Introduction: Uniform presentig features (dilatation and impaired systolic function) fail to reflect the true underlying causes. The pathogenic factor may be meta-bolic, infectious, ischemic, toxic or hereditary. The primary cause of sporadic or hereditary dilated cardiomiopathy in children rests unknown in over 70% of cases; the cascade of molecular and cellular events leading to heart failure remains poorly understood. The medicati-on has limited impact on prognosis, at least 1/3 of pati-ents will dye or have cardiac transplantation. Five cases with ultrasound diagnosis are presented, four having an underlying cause identified (genetic, structural or metabolic), the fifth remaining idiopathic.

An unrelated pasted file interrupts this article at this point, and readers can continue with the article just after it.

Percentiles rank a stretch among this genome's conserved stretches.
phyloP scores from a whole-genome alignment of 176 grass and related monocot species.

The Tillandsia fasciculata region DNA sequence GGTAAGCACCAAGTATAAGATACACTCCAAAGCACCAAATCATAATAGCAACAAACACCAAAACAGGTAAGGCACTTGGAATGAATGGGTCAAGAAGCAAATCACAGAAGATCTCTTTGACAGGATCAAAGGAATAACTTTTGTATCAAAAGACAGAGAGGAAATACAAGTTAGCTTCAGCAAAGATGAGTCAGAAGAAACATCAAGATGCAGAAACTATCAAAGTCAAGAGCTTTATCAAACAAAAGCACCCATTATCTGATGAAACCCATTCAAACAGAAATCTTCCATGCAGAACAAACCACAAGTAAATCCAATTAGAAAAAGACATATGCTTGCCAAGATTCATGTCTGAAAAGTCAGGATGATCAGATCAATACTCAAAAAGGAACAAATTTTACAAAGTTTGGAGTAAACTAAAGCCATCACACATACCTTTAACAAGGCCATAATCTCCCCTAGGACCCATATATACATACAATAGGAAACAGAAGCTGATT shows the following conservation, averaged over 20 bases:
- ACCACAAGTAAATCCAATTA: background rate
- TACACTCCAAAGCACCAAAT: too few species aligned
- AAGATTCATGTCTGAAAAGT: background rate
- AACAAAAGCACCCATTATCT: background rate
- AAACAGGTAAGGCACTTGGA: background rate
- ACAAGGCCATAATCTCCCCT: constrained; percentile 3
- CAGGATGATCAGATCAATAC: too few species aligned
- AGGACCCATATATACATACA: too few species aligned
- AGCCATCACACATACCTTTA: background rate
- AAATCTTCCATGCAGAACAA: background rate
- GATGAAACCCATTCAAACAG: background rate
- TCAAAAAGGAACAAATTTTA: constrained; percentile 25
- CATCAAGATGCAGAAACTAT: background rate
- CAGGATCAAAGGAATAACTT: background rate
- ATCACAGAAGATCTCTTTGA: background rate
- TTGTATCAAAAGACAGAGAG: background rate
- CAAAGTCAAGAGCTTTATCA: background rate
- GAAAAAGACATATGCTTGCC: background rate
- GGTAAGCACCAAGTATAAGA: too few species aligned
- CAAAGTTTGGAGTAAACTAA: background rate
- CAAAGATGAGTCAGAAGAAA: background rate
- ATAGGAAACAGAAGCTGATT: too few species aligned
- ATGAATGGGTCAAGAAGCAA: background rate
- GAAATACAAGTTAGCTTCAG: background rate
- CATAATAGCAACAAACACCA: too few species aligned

Methods: All cases are deeply and assiduously inves-tigated for structural and mainly coronary abnormalities, non-evident rithm troubles, metabolic screening, familial history, infectious or immune causes.
Results: First case has a palmo-plantar keratosis and wooly hair (desmoplakine exxon 24 heterozigote mutation); cardiomyopathy became evident by exercise in-tolerance and is waiting for transplant, under maximal medication. The second case had left coronary abnormal pulmonary origin, the surgical repositionning le-ading to healing. The third case was operated for te-tralogy of Fallot and then considered for cardiac trans-plant; diagnosis of an atrial flutter and radiofrequency ablation solved the case. The fourth case was diagnosed with low plasma level of carnitine, lifelong substitution therapy maintaing normal life. The fifth case rests (yet?) cryptogenic, waiting for transplant.
Conclusions: The life-threatening impairment of car-diac function should not discourage the estensive re-search of the underlying cause in every single case of dilated cardiomyopahy, the precise diagnosis and cor-rect choice of therapy can lead to complete healing or long-term recover of cardiac function.